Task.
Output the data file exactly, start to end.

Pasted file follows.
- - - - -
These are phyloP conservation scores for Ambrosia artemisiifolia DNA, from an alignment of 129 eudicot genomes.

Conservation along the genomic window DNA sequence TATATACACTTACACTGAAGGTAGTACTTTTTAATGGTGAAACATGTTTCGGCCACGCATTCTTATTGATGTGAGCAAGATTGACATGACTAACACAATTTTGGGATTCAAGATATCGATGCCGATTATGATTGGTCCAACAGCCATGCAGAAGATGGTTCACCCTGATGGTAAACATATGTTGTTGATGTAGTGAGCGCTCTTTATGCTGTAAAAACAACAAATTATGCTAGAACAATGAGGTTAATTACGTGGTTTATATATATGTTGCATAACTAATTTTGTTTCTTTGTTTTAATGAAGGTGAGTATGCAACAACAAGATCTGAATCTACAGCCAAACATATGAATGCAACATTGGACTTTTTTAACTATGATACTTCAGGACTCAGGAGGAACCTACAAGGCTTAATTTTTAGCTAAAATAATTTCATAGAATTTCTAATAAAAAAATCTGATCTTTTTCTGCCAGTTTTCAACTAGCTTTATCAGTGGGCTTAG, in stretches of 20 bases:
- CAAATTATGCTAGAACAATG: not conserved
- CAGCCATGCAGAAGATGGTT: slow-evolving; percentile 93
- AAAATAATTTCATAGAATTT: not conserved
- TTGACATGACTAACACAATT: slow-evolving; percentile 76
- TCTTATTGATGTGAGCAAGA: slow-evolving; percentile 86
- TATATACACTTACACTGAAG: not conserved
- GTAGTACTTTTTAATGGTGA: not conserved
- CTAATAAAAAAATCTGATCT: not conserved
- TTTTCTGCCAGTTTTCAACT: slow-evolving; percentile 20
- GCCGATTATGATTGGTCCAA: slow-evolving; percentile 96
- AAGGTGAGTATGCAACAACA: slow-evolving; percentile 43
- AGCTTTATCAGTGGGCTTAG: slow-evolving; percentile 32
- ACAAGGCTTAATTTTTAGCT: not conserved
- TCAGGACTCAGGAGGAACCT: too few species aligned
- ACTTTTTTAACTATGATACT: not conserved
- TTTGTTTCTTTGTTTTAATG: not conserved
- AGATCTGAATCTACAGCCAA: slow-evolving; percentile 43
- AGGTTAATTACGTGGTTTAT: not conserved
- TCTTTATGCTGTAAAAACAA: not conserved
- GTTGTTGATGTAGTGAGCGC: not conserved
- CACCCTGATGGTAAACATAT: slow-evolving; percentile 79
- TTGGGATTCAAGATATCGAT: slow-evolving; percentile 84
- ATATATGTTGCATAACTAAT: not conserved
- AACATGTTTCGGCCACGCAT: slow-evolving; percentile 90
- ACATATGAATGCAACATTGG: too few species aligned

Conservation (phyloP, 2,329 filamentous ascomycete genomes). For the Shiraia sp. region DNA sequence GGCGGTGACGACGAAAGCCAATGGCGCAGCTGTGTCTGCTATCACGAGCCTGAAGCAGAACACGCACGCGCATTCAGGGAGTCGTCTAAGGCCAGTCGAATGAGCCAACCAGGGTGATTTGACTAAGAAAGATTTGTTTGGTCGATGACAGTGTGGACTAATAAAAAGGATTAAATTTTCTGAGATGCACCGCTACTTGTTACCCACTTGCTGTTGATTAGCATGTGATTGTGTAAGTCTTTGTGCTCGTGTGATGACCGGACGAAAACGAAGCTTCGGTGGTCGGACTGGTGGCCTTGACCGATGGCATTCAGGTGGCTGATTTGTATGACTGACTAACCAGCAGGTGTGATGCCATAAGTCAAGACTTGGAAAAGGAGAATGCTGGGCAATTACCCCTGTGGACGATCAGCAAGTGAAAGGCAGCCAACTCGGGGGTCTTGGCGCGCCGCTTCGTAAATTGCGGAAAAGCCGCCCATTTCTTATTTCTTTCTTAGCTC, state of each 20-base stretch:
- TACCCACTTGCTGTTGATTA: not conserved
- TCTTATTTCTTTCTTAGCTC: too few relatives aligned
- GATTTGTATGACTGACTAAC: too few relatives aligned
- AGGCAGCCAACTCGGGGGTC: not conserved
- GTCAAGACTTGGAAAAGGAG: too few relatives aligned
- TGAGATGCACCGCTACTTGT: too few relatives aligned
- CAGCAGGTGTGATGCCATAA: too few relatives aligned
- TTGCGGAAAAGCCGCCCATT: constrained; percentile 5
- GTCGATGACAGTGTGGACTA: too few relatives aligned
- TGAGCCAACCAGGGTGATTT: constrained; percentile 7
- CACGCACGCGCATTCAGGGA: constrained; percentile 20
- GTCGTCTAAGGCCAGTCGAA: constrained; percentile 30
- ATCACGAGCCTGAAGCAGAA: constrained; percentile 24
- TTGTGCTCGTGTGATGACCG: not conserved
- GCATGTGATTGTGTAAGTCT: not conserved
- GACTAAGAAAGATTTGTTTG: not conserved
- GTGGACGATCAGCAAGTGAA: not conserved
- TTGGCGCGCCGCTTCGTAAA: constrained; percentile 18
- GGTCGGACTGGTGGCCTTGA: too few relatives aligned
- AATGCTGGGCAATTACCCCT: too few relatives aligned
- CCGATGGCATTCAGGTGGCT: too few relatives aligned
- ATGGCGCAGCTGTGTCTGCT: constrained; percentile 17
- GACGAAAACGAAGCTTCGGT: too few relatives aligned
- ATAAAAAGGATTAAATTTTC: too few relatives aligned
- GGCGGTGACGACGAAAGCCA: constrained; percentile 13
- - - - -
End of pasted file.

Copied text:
These are phyloP conservation scores for Ambrosia artemisiifolia DNA, from an alignment of 129 eudicot genomes.

Conservation along the genomic window DNA sequence TATATACACTTACACTGAAGGTAGTACTTTTTAATGGTGAAACATGTTTCGGCCACGCATTCTTATTGATGTGAGCAAGATTGACATGACTAACACAATTTTGGGATTCAAGATATCGATGCCGATTATGATTGGTCCAACAGCCATGCAGAAGATGGTTCACCCTGATGGTAAACATATGTTGTTGATGTAGTGAGCGCTCTTTATGCTGTAAAAACAACAAATTATGCTAGAACAATGAGGTTAATTACGTGGTTTATATATATGTTGCATAACTAATTTTGTTTCTTTGTTTTAATGAAGGTGAGTATGCAACAACAAGATCTGAATCTACAGCCAAACATATGAATGCAACATTGGACTTTTTTAACTATGATACTTCAGGACTCAGGAGGAACCTACAAGGCTTAATTTTTAGCTAAAATAATTTCATAGAATTTCTAATAAAAAAATCTGATCTTTTTCTGCCAGTTTTCAACTAGCTTTATCAGTGGGCTTAG, in stretches of 20 bases:
- CAAATTATGCTAGAACAATG: not conserved
- CAGCCATGCAGAAGATGGTT: slow-evolving; percentile 93
- AAAATAATTTCATAGAATTT: not conserved
- TTGACATGACTAACACAATT: slow-evolving; percentile 76
- TCTTATTGATGTGAGCAAGA: slow-evolving; percentile 86
- TATATACACTTACACTGAAG: not conserved
- GTAGTACTTTTTAATGGTGA: not conserved
- CTAATAAAAAAATCTGATCT: not conserved
- TTTTCTGCCAGTTTTCAACT: slow-evolving; percentile 20
- GCCGATTATGATTGGTCCAA: slow-evolving; percentile 96
- AAGGTGAGTATGCAACAACA: slow-evolving; percentile 43
- AGCTTTATCAGTGGGCTTAG: slow-evolving; percentile 32
- ACAAGGCTTAATTTTTAGCT: not conserved
- TCAGGACTCAGGAGGAACCT: too few species aligned
- ACTTTTTTAACTATGATACT: not conserved
- TTTGTTTCTTTGTTTTAATG: not conserved
- AGATCTGAATCTACAGCCAA: slow-evolving; percentile 43
- AGGTTAATTACGTGGTTTAT: not conserved
- TCTTTATGCTGTAAAAACAA: not conserved
- GTTGTTGATGTAGTGAGCGC: not conserved
- CACCCTGATGGTAAACATAT: slow-evolving; percentile 79
- TTGGGATTCAAGATATCGAT: slow-evolving; percentile 84
- ATATATGTTGCATAACTAAT: not conserved
- AACATGTTTCGGCCACGCAT: slow-evolving; percentile 90
- ACATATGAATGCAACATTGG: too few species aligned

Conservation (phyloP, 2,329 filamentous ascomycete genomes). For the Shiraia sp. region DNA sequence GGCGGTGACGACGAAAGCCAATGGCGCAGCTGTGTCTGCTATCACGAGCCTGAAGCAGAACACGCACGCGCATTCAGGGAGTCGTCTAAGGCCAGTCGAATGAGCCAACCAGGGTGATTTGACTAAGAAAGATTTGTTTGGTCGATGACAGTGTGGACTAATAAAAAGGATTAAATTTTCTGAGATGCACCGCTACTTGTTACCCACTTGCTGTTGATTAGCATGTGATTGTGTAAGTCTTTGTGCTCGTGTGATGACCGGACGAAAACGAAGCTTCGGTGGTCGGACTGGTGGCCTTGACCGATGGCATTCAGGTGGCTGATTTGTATGACTGACTAACCAGCAGGTGTGATGCCATAAGTCAAGACTTGGAAAAGGAGAATGCTGGGCAATTACCCCTGTGGACGATCAGCAAGTGAAAGGCAGCCAACTCGGGGGTCTTGGCGCGCCGCTTCGTAAATTGCGGAAAAGCCGCCCATTTCTTATTTCTTTCTTAGCTC, state of each 20-base stretch:
- TACCCACTTGCTGTTGATTA: not conserved
- TCTTATTTCTTTCTTAGCTC: too few relatives aligned
- GATTTGTATGACTGACTAAC: too few relatives aligned
- AGGCAGCCAACTCGGGGGTC: not conserved
- GTCAAGACTTGGAAAAGGAG: too few relatives aligned
- TGAGATGCACCGCTACTTGT: too few relatives aligned
- CAGCAGGTGTGATGCCATAA: too few relatives aligned
- TTGCGGAAAAGCCGCCCATT: constrained; percentile 5
- GTCGATGACAGTGTGGACTA: too few relatives aligned
- TGAGCCAACCAGGGTGATTT: constrained; percentile 7
- CACGCACGCGCATTCAGGGA: constrained; percentile 20
- GTCGTCTAAGGCCAGTCGAA: constrained; percentile 30
- ATCACGAGCCTGAAGCAGAA: constrained; percentile 24
- TTGTGCTCGTGTGATGACCG: not conserved
- GCATGTGATTGTGTAAGTCT: not conserved
- GACTAAGAAAGATTTGTTTG: not conserved
- GTGGACGATCAGCAAGTGAA: not conserved
- TTGGCGCGCCGCTTCGTAAA: constrained; percentile 18
- GGTCGGACTGGTGGCCTTGA: too few relatives aligned
- AATGCTGGGCAATTACCCCT: too few relatives aligned
- CCGATGGCATTCAGGTGGCT: too few relatives aligned
- ATGGCGCAGCTGTGTCTGCT: constrained; percentile 17
- GACGAAAACGAAGCTTCGGT: too few relatives aligned
- ATAAAAAGGATTAAATTTTC: too few relatives aligned
- GGCGGTGACGACGAAAGCCA: constrained; percentile 13